Emperor ScorpionThe captive reproduction of emperor scorpions is a most interesting endeavor (for hobbyists and, I imagine, the scorpions themselves!).  When properly housed and cared for, emperor scorpions are relatively easy to breed.  This is surprising, given that they are such unique and highly specialized creatures, and is an opportunity that should not be missed.  Many prominent invertebrate specialists started out with this species…keeping them is a wonderful way of becoming involved in invertebrate husbandry, and will almost certainly “hook” you for good.

Distinguishing the Sexes

In captivity, as within certain parts of the natural range, mating may occur during any month.  Adult females are longer and stouter than males, but this is not a reliable means of distinguishing the sexes.

There are some slight differences in the shape of the genital openings.  View the scorpions from below, in a clear plastic box, when attempting to sex in this manner – do not restrain them via hand or tongs.  Photos of the undersides of male and female emperor scorpions are posted at http://www.pandinusimperator.nl/EN/biology_EN.htm.

Courtship and Mating

Reproduction is most likely to occur if your scorpions are housed in a large terrarium that provides ample burrowing opportunities.  All species studied thus far perform a “mating dance”, with the pair locking claws and moving about.  It is theorized that this helps to clear a patch of ground for the deposition of the males’ sperm packet.  I imagine, but have not been able to determine for sure, that the specific dance “moves” also aid in species’ recognition among these nearly blind creatures (this is the case in “dancing” scorpion relatives, such as jumping spiders).

The male deposits a sperm packet on the ground and pulls the female over it (it is tempting here to draw analogies to salamander reproduction).  Hooks along the edges of the sperm packet latch onto the female’s genital opening, and the eggs are then fertilized internally.

Gestation and Birth

Gestation is highly variable, ranging from 7-10 months on average but sometimes exceeding 1 year.  It is likely that stress, temperature and other factors play a role in determining the length of the gestation period.

Females continue to feed while gravid, and may swell noticeably…when viewed from above, the carapace segments appear widely spaced, and seem ready to split apart (heavily-fed scorpions of either sex, however, may also appear gravid).

The young (sometimes called “scorplings”), 8-30 in number, are born alive and measure about 5/8 of an inch in length.  They are white in color and remain on the female’s back until their first moult, at which time they darken and begin to venture off on their own.  Once this occurs, they will readily accept ½ inch crickets, small waxworms, newly molted mealworms, wild-caught insects and canned silkworms.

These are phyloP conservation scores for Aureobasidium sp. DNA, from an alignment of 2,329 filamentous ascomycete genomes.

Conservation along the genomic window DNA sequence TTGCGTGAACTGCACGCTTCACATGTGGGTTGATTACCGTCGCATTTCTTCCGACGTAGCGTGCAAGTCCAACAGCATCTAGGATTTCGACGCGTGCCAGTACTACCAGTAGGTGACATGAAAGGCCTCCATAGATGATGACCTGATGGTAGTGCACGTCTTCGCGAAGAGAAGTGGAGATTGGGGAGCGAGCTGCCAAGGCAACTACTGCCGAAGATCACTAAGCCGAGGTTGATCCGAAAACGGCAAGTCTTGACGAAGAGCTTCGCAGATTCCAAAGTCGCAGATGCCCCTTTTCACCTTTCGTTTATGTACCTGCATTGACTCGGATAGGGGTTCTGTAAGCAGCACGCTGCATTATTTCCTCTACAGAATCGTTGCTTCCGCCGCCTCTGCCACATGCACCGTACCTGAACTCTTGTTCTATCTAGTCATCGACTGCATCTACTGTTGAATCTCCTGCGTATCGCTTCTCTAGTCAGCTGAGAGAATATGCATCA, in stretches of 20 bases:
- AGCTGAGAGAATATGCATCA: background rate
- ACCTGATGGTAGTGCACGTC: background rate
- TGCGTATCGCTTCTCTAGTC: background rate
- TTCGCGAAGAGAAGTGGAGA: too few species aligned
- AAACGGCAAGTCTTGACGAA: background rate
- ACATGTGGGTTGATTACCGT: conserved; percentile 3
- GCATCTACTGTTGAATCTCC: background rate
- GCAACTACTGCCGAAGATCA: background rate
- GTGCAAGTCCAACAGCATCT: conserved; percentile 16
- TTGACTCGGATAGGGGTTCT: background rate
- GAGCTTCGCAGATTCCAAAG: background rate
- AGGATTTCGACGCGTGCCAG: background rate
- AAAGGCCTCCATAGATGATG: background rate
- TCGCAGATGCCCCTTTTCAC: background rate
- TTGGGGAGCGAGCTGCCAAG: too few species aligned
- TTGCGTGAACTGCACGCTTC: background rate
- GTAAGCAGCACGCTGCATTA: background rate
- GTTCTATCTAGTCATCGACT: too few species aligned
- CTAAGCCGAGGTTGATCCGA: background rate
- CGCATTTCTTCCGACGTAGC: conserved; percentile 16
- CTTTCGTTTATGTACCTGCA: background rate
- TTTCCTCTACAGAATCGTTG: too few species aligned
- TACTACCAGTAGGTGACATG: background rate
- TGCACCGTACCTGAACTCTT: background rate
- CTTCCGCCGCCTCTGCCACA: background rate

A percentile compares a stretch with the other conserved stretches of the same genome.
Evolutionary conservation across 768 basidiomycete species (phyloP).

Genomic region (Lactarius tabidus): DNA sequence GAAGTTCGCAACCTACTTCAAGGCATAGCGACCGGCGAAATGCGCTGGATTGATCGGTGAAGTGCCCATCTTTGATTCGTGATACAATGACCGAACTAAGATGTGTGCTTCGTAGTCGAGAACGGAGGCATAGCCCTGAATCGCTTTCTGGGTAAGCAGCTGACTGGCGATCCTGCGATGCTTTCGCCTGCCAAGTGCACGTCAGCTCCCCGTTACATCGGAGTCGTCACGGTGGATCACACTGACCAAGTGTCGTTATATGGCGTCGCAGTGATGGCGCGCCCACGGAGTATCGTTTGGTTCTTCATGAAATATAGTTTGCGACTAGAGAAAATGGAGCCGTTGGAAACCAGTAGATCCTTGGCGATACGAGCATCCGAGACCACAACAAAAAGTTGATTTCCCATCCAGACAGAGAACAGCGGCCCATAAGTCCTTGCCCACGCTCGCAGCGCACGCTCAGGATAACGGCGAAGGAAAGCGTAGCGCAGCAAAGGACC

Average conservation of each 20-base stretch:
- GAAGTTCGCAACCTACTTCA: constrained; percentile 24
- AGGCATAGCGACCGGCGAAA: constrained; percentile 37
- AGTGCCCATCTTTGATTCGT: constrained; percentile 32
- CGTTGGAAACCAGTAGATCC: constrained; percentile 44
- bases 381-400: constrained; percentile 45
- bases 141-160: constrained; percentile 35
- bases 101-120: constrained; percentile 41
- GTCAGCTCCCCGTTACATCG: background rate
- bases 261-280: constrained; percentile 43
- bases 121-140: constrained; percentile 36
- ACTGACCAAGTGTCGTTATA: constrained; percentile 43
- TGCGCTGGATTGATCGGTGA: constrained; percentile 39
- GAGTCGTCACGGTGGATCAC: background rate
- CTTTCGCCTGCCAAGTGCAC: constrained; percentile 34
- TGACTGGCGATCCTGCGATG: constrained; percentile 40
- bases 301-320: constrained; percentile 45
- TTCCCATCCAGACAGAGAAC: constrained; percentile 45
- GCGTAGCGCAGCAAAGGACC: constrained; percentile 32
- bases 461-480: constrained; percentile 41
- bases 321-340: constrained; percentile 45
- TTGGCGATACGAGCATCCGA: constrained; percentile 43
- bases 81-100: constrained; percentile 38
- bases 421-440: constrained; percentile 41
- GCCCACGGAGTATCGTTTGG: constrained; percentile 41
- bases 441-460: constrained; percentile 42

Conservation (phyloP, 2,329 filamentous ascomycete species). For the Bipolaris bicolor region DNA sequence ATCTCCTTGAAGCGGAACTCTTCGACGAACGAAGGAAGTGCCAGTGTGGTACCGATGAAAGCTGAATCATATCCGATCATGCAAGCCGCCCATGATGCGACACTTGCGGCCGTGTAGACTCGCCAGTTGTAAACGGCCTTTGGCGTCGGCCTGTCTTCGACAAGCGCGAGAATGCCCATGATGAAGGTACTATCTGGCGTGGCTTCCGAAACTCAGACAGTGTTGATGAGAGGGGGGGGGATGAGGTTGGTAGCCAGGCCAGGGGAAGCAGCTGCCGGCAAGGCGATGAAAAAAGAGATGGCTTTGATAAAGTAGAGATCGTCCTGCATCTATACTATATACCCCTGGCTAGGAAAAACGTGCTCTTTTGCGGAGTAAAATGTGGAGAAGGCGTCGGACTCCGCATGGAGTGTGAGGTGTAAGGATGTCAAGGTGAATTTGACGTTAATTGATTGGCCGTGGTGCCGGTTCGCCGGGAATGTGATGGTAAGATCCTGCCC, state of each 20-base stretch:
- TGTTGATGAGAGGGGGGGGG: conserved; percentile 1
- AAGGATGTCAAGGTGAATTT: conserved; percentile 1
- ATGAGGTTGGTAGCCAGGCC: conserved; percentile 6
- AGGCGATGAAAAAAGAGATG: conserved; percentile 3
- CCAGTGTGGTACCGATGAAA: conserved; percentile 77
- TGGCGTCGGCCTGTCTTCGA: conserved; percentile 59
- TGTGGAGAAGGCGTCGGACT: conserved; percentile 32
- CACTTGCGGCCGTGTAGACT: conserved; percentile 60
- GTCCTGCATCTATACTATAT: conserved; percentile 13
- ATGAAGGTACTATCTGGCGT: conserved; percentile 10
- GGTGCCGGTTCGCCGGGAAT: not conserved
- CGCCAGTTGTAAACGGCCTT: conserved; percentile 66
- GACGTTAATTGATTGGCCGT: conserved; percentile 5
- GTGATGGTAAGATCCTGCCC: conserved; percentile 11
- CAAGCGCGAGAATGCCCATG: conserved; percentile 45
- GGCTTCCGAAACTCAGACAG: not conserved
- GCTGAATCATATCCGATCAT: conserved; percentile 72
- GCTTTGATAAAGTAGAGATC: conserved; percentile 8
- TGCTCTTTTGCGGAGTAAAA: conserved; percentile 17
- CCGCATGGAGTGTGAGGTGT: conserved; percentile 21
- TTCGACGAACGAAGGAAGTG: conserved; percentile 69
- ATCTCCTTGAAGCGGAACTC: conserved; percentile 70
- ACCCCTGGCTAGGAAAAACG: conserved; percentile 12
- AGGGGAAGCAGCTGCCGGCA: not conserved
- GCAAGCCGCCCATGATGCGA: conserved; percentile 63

Maternal Care of the Young

Female emperor scorpions feed their young with finely-shredded insects – this really is something to see.  By all means, try to do so by viewing yours at night with the aid of an incandescent “nocturnal” bulbThe degree of care they provide to their young is extraordinary, and is far greater than one might expect from such supposedly “primitive” creatures.  Even among those scorpions that exhibit social behavior, emperors stand out as being very advanced in this regard.

Caring for the Mother and Her Brood

Once the female has given birth, all other scorpions should be removed from the terrarium, as she will become highly aggressive and defensive.  Do not relocate the mother…this inevitably stresses her and may cause her to consume her young.

Females with young react aggressively to any disturbance, even occasionally grabbing and eating scorplings that become dislodged from their backs.  This is not an uncommon occurrence – do not remove the remaining young unless she begins eating them regularly, as the overall survival rate is improved when clutches are reared with their mother.  I have raised several clutches to adulthood with the mother present – the key lies in disturbing her as little as possible and in providing a deep, secure burrow.

I usually raise the terrarium’s temperature to 85-90 F when rearing young emperor scorpions – this may not be essential, but I have found it to work well.

Sexual maturity in the wild is reportedly reached in 4-7 years, but captives may breed when only 12-14 months of age.  Emperor scorpions under my care have reproduced at age 3 and 4 years.

The Woodland Park Zoo provides interesting information on emperor and other scorpions in nature and captivity at: